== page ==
Symbol

Meaning

Example(s)

Output

G

era designator

G, GG, or GGG

AD

GGGG

Anno Domini

GGGGG

A

y

year

yy

96

y or yyyy

1996

u

extended year

u

4601

U

cyclic year name, as in Chinese lunar calendar

U

r

related Gregorian year

r

1996

Q

quarter

Q or QQ

02

QQQ

Q2

QQQQ

2nd quarter

QQQQQ

2

q

Stand Alone quarter

q or qq

02

qqq

Q2

qqqq

2nd quarter

qqqqq

2

M

month in year

M or MM

09

MMM

Sep

MMMM

September

MMMMM

S

L

Stand Alone month in year

L or LL

09

LLL

Sep

LLLL

September

LLLLL

S

w

week of year

w or ww

27

W

week of month

W

2

d

day in month

d

2

dd

02

D

day of year

D

189

F

day of week in month

F

2 (2nd Wed in July)

g

modified Julian day

g

2451334

E

day of week

E, EE, or EEE

Tue

EEEE

Tuesday

EEEEE

T

EEEEEE

Tu

e

local day of week

e or ee

2

example: if Monday is 1st day, Tuesday is 2nd )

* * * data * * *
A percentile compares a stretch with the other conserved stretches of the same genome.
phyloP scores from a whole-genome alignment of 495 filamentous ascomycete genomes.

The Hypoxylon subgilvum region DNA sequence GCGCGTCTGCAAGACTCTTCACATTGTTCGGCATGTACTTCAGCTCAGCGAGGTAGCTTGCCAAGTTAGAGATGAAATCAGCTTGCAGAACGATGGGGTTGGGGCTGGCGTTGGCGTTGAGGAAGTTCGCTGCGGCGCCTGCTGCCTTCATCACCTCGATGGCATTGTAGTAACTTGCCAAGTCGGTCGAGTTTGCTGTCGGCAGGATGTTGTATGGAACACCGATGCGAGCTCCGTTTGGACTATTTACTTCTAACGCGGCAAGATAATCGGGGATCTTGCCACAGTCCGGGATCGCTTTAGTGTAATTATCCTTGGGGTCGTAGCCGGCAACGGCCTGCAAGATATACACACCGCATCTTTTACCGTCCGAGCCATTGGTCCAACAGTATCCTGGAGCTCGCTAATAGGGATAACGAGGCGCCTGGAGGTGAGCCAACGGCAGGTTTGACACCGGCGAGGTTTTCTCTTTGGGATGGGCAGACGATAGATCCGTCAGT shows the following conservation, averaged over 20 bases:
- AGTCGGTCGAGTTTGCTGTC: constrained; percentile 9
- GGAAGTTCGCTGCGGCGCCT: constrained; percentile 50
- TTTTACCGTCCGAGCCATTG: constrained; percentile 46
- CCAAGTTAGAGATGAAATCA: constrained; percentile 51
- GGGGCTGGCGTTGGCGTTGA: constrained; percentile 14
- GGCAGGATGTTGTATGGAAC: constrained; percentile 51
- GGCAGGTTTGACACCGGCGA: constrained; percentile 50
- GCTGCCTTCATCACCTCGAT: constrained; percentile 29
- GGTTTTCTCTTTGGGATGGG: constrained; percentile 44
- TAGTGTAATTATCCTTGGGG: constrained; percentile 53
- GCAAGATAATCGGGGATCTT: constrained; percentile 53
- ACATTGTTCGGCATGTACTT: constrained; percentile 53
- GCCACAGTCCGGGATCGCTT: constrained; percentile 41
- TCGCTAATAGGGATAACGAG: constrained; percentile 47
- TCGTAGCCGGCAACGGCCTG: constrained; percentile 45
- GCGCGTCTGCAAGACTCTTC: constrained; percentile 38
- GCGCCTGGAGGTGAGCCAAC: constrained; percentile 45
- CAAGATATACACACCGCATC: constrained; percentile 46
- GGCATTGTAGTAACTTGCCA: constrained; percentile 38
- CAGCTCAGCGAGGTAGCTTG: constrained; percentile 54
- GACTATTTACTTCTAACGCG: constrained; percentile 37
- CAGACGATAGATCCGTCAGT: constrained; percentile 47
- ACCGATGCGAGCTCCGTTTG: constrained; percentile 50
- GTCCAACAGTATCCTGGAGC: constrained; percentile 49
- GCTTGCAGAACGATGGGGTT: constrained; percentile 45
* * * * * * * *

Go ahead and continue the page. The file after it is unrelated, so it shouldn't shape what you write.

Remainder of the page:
eee

Tue

eeee

Tuesday

eeeee

T

eeeeee

Tu

c

Stand Alone local day of week

c or cc

2

ccc

Tue

cccc

Tuesday

ccccc

T

cccccc

Tu

a

am/pm marker

a

pm

h

hour in am/pm (1~12)

h

7

hh

07

H

hour in day (0~23)

H

0

HH

00

k

hour in day (1~24)

k

24

kk

24

K

hour in am/pm (0~11)

K

0

KK

00

m

minute in hour

m

4

mm

04

s

second in minute

s

5

ss

05

S

fractional second - truncates (like other time fields)

S

2

to the count of letters when formatting. Appends

SS

23

zeros if more than 3 letters specified. Truncates at

SSS

235

three significant digits when parsing.

SSSS

2350

A

milliseconds in day

A

61201235

z

Time Zone: specific non-location

z, zz, or zzz

PDT

zzzz

Pacific Daylight Time

Z

Time Zone: ISO8601 basic hms? / RFC 822

Z, ZZ, or ZZZ

-0800

Time Zone: long localized GMT (=OOOO)

ZZZZ

GMT-08:00

Time Zone: ISO8601 extended hms? (=XXXXX)

ZZZZZ

-08:00, -07:52:58, Z

O

Time Zone: short localized GMT

O

GMT-8

Time Zone: long localized GMT (=ZZZZ)

OOOO

GMT-08:00

v

Time Zone: generic non-location

v

PT

(falls back first to VVVV)

vvvv

Pacific Time or Los Angeles Time

V

Time Zone: short time zone ID

V

uslax

Time Zone: long time zone ID

VV

America/Los_Angeles

Time Zone: time zone exemplar city

VVV

Los Angeles

Time Zone: generic location (falls back to OOOO)

VVVV

Los Angeles Time

X

Time Zone: ISO8601 basic hm?, with Z for 0

X

-08, +0530, Z

Time Zone: ISO8601 basic hm, with Z